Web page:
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Slow down and see what’s new
If you are just switching to a vegetarian diet, you are probably thinking about simply removing meats from the foods that you already eat. There is a different way: allocate some time to wander around a natural foods store or a farmer’s market to see what’s new and available. Chances are, you’ll be surprised with how many interesting things you’ll be able to find.
Experiment with new foods
When trying new foods, you are virtually guaranteed to find something that you will love, but also something that you will hate. Don’t be afraid of that. It’s a part of a natural process. Buy new foods in small quantities and experiment with them.
Ask store employees
If you want to buy a specific product that you have just read about, but don’t see it on the shelves, don’t be afraid to talk to the employees or ask for the manager. The product may be in a different section. Even if your store doesn’t carry it, the manager may suggest where you can find it nearby.
Keep your costs under control
Living a vegetarian lifestyle can be very inexpensive because fruits, vegetables, soy and other vegetarian products are usually not as expensive as meats. You can lose the economic benefits if you buy everything at expensive organic stores, which is why you should employ a number of strategies to keep your costs under control.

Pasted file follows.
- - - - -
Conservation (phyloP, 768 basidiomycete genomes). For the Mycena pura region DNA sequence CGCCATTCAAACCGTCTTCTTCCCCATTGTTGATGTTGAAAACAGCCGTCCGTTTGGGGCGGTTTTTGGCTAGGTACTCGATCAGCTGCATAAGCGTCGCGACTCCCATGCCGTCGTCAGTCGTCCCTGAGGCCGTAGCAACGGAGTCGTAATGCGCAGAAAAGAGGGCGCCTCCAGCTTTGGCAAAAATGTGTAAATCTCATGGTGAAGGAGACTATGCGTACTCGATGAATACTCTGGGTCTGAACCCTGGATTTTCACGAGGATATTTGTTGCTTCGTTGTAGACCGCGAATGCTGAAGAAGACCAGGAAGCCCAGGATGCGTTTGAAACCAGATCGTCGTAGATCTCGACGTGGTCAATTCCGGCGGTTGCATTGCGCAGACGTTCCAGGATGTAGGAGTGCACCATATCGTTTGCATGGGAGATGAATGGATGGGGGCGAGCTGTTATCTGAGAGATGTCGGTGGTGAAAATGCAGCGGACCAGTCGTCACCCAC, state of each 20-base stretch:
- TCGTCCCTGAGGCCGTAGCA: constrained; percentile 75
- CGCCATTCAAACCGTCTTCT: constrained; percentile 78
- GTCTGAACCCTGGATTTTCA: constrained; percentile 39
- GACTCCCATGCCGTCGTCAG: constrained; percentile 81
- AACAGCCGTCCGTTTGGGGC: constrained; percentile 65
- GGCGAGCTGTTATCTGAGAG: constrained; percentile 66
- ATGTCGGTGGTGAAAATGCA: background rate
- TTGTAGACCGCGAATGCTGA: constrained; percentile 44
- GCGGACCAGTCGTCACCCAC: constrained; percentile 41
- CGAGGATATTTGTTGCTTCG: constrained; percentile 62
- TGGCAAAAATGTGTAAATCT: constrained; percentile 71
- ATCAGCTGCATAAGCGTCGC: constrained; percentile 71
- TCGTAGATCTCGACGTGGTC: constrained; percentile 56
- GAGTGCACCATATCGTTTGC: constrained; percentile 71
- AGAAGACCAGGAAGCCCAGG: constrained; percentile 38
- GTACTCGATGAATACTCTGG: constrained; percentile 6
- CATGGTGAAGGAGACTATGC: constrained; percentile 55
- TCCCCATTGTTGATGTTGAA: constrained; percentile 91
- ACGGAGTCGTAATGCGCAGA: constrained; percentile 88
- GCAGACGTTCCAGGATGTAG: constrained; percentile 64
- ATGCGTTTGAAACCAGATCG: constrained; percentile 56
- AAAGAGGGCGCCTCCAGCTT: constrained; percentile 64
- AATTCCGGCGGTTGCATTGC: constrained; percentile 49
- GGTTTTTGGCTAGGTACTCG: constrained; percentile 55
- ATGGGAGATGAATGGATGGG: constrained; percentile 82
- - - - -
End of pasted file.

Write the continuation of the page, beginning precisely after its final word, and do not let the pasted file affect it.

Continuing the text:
Keep the basic building blocks on hand
As you spend some time as a vegetarian, you will discover that you use the same building blocks over and over again. These blocks will likely include pastas, beans, rice, and cereals. You will probably be using frozen vegetables and berries on a regular basis when they are not in season.
Decide what to buy in volume
Once you do identify the building blocks of your vegetarian diet, find an economical way to replace them quickly. Buying in bulk is the most cost-effective ways to shop and many of the warehouse stores such as BJs and Costco carry a variety of organic foods such as fresh salads and frozen berries.
Try private labels and store brands
Many stores, including Costco, Whole Foods, and BJs, take a great pride in their private labels. Oftentimes food is great and the price is less compared to big national brands. Typical high-quality store brand foods include cereals, soymilk, various sauces, peanut butter, and fresh greens.
Scale back on specialty items
Specialty items such as frozen entrees with faces on famous chefs on them and gourmet condiments can be very expensive. One of the best ways to save is to create your own recipes and buy the staples such as beans in bulk from wholesale clubs. Not only will you save money, but you will also buy foods that come without excessive packaging.
Get the best value for you
While a standard bag of carrots is definitely going to be less expensive than a bag of pre-washed pre-cut carrots, you may not touch it forever because of all the work that you’ll have to do to clean and cut the carrots. On the other hand, you are probably more likely to eat the pre-washed carrots faster. Know what works for you, know the value of your time and buy the foods that offer the best value, not necessarily in terms of just the lowest price.
Buy foods to cook at home
Americans typically spend around 40% of their food budgets on eating out. This means that you can save a lot of money by cooking at home. The key is to have basics ready in your pantry so that you can quickly mix and match the ingredients and maybe buy a few foods that are missing when you want to create a new dish.